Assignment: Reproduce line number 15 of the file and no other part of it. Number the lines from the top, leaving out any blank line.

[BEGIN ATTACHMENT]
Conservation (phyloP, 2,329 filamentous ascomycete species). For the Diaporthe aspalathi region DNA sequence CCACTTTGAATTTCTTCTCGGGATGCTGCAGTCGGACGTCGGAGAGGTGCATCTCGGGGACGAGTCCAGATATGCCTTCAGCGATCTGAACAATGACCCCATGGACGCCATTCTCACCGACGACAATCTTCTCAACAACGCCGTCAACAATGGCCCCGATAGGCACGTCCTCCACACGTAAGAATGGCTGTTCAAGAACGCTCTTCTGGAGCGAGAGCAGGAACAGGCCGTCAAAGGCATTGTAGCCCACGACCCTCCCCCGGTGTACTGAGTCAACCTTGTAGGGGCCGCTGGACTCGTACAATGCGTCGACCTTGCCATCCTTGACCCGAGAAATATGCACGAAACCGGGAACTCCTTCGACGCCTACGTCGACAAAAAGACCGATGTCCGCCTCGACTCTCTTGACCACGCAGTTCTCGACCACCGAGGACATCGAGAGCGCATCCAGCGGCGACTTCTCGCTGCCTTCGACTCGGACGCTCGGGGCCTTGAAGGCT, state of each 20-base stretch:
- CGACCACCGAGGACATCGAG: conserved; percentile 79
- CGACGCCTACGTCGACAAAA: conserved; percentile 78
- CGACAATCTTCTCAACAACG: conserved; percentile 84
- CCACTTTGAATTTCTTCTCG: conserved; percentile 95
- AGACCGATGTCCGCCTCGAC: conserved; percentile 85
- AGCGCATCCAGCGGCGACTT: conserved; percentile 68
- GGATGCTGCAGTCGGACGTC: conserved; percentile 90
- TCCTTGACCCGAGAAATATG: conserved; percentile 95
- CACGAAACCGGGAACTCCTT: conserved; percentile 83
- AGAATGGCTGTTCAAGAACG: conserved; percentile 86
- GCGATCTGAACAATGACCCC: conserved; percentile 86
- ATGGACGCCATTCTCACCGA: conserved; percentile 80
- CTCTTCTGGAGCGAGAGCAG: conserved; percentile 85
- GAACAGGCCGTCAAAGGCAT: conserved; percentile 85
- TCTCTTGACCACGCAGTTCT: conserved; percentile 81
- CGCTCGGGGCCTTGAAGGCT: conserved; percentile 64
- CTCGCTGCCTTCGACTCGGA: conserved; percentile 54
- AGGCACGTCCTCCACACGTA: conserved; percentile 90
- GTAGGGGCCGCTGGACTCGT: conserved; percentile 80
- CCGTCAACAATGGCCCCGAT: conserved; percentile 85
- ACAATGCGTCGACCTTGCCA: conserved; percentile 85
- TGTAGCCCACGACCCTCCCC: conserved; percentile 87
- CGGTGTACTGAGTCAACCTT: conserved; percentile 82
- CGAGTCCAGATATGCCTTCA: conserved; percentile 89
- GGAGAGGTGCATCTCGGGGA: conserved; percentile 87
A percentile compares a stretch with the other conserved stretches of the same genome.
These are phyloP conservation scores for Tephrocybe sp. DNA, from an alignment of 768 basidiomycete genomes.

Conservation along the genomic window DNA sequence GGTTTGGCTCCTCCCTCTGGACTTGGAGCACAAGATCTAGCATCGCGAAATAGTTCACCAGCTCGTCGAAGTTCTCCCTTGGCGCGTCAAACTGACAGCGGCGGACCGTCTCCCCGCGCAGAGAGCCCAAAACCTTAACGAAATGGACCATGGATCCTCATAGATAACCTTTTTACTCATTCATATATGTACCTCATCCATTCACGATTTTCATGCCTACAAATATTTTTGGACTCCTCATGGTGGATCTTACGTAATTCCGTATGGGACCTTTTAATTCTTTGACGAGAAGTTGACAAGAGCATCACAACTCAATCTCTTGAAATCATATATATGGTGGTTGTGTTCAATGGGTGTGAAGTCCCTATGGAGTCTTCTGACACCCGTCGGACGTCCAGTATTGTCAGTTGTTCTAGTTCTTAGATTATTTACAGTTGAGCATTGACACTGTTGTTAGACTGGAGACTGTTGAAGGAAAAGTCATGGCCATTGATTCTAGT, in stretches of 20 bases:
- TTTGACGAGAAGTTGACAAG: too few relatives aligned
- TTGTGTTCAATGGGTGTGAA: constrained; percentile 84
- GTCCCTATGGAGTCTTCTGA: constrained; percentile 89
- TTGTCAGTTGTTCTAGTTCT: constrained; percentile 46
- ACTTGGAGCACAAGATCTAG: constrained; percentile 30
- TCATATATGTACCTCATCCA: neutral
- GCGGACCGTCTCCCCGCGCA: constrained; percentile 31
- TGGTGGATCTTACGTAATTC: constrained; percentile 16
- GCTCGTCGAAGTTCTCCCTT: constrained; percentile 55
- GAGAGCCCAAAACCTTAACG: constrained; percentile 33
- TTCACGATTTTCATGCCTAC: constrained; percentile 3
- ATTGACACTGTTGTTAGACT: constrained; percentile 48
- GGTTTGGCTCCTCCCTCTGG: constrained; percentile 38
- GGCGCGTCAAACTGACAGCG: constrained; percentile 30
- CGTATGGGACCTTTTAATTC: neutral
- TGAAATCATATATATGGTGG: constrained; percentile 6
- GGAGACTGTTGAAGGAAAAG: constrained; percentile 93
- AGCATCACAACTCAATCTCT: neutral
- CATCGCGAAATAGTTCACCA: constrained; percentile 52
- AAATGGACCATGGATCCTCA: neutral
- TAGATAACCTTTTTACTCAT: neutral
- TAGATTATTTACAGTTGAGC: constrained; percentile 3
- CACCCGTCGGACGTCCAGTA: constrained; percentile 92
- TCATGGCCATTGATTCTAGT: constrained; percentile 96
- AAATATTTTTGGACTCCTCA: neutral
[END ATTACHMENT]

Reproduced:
- GAACAGGCCGTCAAAGGCAT: conserved; percentile 85